By Chuck Griffin
Today I’m donning my old public relations hat, the one I wore before going into professional ministry. I feel the need to point out a practical problem with the Council of Bishops’ recommended “One Church Plan,” a problem anyone, liberal or conservative, should recognize.
The problem is rooted in what corporate communications people call “branding.” When I explained branding to my corporate colleagues, I would employ a simple example. I would put an object like this in a corner of the room:
No one ever had trouble identifying the object, even when empty and viewed from the side as far as 30 feet away. That’s because Coca-Cola is one of the best-branded products in the world, perhaps the best. The calligraphy-style lettering, the shape of the bottle, the color of the label—consumers immediately associate all that with what’s inside.
The rules of branding apply anywhere people see a marketable name or logo. Branding doesn’t require a specific product you can hold in your hand; institutions of all kinds need branding.
If people think well of your logo and name, someone did a good job by delivering a quality product and associating it with images and ideas in a clear way. If people are confused about your product or institution, something has gone wrong.
For example, let’s say every third time you drank a bottle labeled Coca-Cola, you found yourself getting a mouthful of Grape Nehi. Confusion would set in. You might decide you don’t trust the Coca-Cola name or logo, particularly if you don’t like Grape Nehi.
The United Methodist Church already has allowed tremendous damage to its brand in recent years as it has offered wildly different theological flavors under one name. Schismatic clergy and entire conferences change the mix by defying the Discipline and our traditional understanding of scriptural authority, and the people in charge cannot or will not stop them.
As Christians, we understand this is a much more serious matter than whether some fizzy brown liquid gets sold. We believe we are engaging with people because their eternal lives are at stake. Competing theological views offered under the same church name negatively impact the basic mission to make disciples of Jesus Christ.
In three appointments, I have seen how communities can be confused about what the local UM church represents theologically. And yes, the people around us do debate what’s going on in that building marked with a cross and flame. Neighbors may even warn people to stay away, citing the words or actions of a prior UM pastor while not understanding that the next pastor may have a very different theological stance.
People looking for a church home tell me they are unsure what they’ll find when they walk through the doors of a UM building for the first time. Some have heard of the historic Wesleyan movement and how it took people back to the Bible as the basis for living, but they’ve also seen news stories about homosexual marriages and ordinations in the United Methodist Church and think these are approved practices.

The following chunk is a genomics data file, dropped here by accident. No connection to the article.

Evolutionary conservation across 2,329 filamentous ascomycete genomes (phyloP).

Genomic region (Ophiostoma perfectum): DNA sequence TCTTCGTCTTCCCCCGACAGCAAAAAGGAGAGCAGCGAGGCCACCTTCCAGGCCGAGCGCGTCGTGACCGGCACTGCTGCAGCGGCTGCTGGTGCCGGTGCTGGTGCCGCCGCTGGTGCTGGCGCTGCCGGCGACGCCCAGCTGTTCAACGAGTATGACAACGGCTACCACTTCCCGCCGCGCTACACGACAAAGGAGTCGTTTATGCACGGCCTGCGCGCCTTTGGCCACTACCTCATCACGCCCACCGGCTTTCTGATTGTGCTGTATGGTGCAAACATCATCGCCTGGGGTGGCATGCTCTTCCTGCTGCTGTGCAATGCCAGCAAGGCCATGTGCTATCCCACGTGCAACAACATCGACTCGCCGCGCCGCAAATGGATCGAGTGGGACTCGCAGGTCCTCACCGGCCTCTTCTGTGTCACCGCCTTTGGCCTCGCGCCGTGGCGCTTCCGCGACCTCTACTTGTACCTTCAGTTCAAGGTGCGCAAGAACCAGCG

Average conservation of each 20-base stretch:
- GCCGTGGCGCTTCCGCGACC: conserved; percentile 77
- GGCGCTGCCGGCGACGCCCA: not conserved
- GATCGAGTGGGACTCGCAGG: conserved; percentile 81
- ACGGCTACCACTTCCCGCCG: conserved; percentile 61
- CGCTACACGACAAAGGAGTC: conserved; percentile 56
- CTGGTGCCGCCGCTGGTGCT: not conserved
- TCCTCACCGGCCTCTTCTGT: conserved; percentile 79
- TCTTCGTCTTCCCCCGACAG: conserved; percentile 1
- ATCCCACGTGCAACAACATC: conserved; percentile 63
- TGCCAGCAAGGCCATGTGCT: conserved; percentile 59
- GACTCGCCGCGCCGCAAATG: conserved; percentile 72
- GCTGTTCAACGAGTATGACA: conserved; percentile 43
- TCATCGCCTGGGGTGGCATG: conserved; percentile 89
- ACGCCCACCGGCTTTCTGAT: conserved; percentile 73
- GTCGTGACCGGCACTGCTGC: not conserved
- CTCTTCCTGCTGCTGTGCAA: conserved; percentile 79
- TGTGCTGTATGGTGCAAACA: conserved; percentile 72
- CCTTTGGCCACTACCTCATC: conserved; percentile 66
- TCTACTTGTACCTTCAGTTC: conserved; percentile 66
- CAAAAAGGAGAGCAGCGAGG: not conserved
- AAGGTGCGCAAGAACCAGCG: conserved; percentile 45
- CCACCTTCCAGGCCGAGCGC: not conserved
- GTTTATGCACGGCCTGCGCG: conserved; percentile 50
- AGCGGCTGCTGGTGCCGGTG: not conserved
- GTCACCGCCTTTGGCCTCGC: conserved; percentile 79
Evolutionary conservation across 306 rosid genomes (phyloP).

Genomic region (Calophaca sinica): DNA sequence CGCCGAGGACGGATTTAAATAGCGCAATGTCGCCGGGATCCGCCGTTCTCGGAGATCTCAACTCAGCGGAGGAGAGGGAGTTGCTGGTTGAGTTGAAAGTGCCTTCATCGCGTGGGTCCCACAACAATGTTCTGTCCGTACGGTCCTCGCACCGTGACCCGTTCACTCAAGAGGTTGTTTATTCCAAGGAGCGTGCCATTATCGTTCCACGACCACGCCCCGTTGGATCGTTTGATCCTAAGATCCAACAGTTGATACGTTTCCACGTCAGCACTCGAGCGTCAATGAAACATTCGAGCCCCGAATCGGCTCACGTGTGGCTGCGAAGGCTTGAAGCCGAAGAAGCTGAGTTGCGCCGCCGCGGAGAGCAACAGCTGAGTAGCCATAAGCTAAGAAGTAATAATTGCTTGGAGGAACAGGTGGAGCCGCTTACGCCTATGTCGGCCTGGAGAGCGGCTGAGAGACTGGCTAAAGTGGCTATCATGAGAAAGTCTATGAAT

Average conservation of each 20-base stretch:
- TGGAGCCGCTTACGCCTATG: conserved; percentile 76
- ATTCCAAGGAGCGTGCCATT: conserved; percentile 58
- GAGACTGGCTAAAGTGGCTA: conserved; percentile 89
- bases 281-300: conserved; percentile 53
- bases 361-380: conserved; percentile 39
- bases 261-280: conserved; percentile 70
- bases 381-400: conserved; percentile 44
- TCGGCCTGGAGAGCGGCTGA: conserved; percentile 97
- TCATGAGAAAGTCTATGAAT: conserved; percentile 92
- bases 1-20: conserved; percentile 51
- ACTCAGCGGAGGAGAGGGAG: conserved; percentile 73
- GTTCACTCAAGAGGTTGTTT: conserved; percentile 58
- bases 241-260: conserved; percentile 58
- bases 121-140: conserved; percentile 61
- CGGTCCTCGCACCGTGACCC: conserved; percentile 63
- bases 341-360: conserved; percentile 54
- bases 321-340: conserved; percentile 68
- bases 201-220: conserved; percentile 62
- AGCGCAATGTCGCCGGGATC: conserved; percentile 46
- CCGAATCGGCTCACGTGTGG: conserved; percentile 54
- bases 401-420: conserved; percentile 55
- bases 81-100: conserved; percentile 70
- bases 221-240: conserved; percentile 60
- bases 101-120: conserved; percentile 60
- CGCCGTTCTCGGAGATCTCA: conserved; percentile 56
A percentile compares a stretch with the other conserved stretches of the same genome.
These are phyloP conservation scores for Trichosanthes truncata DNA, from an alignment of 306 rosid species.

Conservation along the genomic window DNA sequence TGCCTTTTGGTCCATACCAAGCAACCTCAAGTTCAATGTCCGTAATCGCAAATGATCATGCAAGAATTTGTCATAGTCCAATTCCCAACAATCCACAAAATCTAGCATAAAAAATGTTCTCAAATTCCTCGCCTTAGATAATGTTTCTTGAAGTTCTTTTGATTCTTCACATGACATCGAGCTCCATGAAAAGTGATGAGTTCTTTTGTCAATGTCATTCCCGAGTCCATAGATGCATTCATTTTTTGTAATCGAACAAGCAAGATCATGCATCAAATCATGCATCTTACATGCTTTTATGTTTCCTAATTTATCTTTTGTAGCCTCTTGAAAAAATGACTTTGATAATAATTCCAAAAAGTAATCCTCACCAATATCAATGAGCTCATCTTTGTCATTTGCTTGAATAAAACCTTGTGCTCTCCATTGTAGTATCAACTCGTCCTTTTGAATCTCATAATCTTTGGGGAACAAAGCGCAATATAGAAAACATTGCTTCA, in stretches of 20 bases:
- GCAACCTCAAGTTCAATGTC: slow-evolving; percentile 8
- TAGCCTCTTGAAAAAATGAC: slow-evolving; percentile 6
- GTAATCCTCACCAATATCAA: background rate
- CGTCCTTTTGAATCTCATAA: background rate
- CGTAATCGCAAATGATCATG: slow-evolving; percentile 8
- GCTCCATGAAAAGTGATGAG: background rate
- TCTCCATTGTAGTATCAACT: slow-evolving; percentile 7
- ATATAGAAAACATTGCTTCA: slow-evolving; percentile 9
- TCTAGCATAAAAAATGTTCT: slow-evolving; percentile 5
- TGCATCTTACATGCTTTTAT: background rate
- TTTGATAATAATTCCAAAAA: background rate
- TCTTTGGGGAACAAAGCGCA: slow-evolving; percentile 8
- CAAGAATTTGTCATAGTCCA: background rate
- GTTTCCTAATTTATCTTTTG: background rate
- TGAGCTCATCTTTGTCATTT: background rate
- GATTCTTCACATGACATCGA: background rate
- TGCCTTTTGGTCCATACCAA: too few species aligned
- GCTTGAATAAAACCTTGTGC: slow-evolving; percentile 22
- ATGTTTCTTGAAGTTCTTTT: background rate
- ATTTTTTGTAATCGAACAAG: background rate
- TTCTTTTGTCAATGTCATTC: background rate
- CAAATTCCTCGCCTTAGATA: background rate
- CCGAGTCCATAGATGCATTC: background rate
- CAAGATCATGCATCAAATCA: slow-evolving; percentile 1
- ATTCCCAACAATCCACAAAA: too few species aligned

I even have known regular visitors who were very comfortable with me as a pastor, but declined to join the church, fearing I would be moved and the next pastor would be liberal. I assume my liberal colleagues have the same problem playing out in the opposite direction.
Some will argue the deceptively named “One Church Plan” will help with branding, but it will only make the branding problem worse. Nobody trusts a “One Size Fits All” label.
Traveling down the bishops’ recommended path, how would we communicate to our key audience what a particular church’s theological stance is? Remember, individuals looking for a church home engage with us at the local level. Would our common name and logo have subtitles for each church sign—”A Biblical Church” or “A Progressive Church,” perhaps? Would we fly little flags to distinguish ourselves?
Whatever the approach, we would be driving our branding efforts to a very complicated level of communication. Complicated brands fail. In a busy world with lots of choices, people don’t have time to parse a brand’s possible meanings.
If the 2019 General Conference takes us down the traditionalist path, with new means of enforcement put in place, I think the United Methodist brand can be saved. We would have a lot of work to do if we are to recover from the damage that has been done, but the brand is salvageable because we can re-root ourselves in our long history.
A traditionalist decision also should give the theological liberals the right to exit, build their own brand and see who blesses it. I personally am very curious to see how an overtly progressive denomination free of orthodox influence would fare.
Chuck Griffin is an ordained elder serving in the Hiwassee District and an acting director of Holston WCA.